US authorities have said a private jet, registered in the name of billionaire Roman Abramovich, is on a list of planes intended to fly to Russia in violation of export controls.

It is the first time Washington has publicly identified an asset that belongs to Abramovich, who has been placed under sanctions by the UK and the EU but is not named in US sanctions.

Abramovich, the owner of London football club Chelsea, has been accused by the British government of taking advantage of close ties to Russian President Vladimir Putin and his British assets have been frozen. He is one of several Russians hit by an asset freeze and travel ban.

The list of 100 aircraft the US said violated the Export Administration Regulations includes passenger and cargo aircraft from Aeroflot, AirBridge Cargo, Aviastar-TU, Azur Air, Nordwind and Utair.

The US Commerce Department said any services such as refueling, service and maintenance offered to the said aircraft, which contain US technology, also violate US export controls.

“By preventing these planes from receiving any service, for example from abroad, international flights from Russia on these planes are effectively grounded,” the ministry said in a statement.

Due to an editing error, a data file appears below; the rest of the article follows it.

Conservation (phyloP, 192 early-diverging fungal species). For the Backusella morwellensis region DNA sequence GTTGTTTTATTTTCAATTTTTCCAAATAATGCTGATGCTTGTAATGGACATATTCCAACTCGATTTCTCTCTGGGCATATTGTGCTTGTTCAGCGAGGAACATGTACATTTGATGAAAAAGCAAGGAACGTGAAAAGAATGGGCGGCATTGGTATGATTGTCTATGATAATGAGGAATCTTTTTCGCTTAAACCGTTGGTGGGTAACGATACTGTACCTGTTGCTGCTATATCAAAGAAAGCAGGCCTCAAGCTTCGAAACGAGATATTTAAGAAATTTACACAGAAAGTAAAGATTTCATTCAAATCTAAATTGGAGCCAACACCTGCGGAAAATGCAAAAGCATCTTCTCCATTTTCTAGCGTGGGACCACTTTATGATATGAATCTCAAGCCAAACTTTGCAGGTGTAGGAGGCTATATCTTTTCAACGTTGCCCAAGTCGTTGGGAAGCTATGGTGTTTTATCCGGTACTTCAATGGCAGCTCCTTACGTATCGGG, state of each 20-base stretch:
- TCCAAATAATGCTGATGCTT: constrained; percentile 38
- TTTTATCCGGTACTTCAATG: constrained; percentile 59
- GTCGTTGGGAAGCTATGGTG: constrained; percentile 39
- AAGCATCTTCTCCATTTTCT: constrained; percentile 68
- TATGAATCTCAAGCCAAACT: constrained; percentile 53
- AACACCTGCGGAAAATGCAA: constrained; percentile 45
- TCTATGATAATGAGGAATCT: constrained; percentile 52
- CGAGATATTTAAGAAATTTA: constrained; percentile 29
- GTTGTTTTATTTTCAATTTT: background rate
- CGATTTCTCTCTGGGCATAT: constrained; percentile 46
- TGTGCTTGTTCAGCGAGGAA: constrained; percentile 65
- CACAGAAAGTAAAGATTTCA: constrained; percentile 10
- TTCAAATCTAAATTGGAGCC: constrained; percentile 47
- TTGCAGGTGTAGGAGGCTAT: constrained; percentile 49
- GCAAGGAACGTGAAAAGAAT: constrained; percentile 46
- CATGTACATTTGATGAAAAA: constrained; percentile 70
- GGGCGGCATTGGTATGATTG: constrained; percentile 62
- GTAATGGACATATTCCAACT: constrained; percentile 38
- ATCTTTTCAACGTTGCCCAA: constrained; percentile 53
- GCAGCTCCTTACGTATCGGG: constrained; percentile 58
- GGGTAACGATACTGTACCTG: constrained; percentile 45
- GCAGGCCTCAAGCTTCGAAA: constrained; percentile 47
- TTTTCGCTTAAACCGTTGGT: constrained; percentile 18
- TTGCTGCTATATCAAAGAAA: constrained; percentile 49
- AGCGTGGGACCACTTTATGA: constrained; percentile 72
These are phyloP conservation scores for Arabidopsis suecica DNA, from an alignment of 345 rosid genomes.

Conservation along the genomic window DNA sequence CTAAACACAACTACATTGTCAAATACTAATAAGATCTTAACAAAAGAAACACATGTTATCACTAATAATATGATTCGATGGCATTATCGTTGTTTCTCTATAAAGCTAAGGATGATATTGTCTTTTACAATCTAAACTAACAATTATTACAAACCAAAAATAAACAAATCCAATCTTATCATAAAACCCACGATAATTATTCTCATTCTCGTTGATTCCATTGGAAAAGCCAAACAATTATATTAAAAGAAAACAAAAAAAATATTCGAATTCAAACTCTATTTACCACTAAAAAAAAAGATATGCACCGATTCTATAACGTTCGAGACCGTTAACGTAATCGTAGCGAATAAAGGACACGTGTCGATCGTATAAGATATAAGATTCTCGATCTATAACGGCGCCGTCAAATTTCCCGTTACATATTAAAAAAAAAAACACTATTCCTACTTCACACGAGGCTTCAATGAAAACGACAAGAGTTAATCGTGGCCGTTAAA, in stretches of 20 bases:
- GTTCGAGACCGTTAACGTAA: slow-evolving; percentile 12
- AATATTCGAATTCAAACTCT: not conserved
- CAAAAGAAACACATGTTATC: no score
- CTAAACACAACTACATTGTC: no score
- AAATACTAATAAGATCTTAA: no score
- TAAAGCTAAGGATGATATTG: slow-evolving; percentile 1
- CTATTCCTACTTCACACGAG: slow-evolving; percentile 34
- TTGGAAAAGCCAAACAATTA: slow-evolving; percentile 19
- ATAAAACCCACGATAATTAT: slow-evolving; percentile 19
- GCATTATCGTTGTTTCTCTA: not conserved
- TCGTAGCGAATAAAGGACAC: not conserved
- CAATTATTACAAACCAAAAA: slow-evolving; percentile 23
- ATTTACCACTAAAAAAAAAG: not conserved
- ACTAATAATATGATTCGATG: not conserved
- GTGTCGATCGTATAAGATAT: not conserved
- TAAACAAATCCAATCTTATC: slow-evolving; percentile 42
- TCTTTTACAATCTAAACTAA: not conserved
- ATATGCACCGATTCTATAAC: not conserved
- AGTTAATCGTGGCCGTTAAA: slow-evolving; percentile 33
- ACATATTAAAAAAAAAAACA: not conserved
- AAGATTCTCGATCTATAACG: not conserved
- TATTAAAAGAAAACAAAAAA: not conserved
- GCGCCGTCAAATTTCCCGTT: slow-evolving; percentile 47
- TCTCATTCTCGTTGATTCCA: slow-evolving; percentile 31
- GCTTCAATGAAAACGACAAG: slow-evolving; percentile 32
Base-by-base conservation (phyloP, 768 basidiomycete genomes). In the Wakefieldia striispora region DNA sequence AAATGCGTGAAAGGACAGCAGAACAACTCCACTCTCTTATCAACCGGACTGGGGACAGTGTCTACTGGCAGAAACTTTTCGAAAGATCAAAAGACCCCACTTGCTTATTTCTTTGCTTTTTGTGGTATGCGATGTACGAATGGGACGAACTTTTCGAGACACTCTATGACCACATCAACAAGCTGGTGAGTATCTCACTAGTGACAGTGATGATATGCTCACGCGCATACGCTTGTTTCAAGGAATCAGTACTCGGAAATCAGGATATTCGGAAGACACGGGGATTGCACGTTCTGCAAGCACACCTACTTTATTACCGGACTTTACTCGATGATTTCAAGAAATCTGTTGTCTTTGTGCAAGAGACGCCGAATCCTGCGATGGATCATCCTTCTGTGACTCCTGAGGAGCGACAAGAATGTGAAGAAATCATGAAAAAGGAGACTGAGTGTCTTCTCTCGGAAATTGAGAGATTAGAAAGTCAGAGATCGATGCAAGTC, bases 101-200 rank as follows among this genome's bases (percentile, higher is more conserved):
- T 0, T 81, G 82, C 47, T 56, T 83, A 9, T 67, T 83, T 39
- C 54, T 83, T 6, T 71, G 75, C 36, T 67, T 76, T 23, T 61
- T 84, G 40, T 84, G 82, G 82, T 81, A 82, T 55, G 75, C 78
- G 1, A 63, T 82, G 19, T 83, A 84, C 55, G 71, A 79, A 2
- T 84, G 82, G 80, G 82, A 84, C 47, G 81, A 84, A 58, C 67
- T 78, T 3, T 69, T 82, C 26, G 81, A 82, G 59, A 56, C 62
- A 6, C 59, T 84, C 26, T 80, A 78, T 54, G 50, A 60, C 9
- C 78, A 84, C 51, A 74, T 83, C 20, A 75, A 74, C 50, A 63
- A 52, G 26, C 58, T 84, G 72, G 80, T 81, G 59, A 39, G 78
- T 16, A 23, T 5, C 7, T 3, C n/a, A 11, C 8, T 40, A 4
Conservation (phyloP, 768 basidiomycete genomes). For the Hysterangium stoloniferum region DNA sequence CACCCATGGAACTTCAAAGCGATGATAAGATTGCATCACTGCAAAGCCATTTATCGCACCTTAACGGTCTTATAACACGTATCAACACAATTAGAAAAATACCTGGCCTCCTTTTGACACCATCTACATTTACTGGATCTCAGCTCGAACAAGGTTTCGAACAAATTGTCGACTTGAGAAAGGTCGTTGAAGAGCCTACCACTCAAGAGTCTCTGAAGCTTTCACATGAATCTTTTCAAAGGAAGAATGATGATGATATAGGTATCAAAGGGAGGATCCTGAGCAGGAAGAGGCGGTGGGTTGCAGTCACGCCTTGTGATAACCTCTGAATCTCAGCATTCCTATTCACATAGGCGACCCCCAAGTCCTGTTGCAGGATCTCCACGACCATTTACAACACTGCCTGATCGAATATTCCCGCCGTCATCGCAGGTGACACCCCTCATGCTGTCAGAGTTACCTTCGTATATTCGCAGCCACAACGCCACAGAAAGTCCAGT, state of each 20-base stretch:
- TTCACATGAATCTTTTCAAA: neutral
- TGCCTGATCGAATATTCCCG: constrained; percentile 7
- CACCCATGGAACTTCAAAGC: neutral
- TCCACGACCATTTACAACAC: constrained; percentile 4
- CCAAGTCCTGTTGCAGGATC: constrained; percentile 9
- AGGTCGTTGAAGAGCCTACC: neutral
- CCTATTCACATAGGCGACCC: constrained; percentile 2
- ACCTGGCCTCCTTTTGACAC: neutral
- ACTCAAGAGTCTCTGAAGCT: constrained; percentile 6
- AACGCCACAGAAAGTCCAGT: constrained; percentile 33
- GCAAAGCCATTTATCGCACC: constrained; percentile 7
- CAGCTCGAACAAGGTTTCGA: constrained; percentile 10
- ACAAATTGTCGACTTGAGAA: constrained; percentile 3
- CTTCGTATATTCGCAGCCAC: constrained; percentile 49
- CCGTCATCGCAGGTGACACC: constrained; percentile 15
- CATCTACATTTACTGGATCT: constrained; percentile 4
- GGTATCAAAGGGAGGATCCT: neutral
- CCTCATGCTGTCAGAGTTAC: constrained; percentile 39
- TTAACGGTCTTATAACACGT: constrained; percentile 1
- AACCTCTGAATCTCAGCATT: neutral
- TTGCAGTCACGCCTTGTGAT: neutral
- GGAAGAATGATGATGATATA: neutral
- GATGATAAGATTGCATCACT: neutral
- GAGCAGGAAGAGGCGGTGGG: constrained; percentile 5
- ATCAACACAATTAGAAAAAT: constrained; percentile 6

“We are publishing this list to inform the world – we will not allow Russian and Belarusian companies and oligarchs to travel with impunity in violation of our laws,” said Gina Raimondo, trade minister.

Abramovich’s jet arrived in Moscow earlier this week, according to flight-tracking website FlightRadar24.

The trade division move comes as Abramovich looks to end his ownership of Chelsea FC, the Premier League team that has made him one of the most recognizable Russian oligarchs in the UK.

The first bids were received Friday in an auction held by the American investment bank Raine Group.

The auction has sparked interest from US asset manager Oaktree Capital and from billionaire investors, including Todd Boehly, co-owner of the Los Angeles Dodgers baseball team, and Josh Harris, the US billionaire and former CEO of Apollo Global Management.

The sale requires UK government approval and has led to a renewed investigation into the foreign ownership of English football clubs.

While the team can play, the government has blocked it from selling new tickets and merchandise.

Abramovich relinquished day-to-day management of Chelsea after Russia invaded Ukraine.

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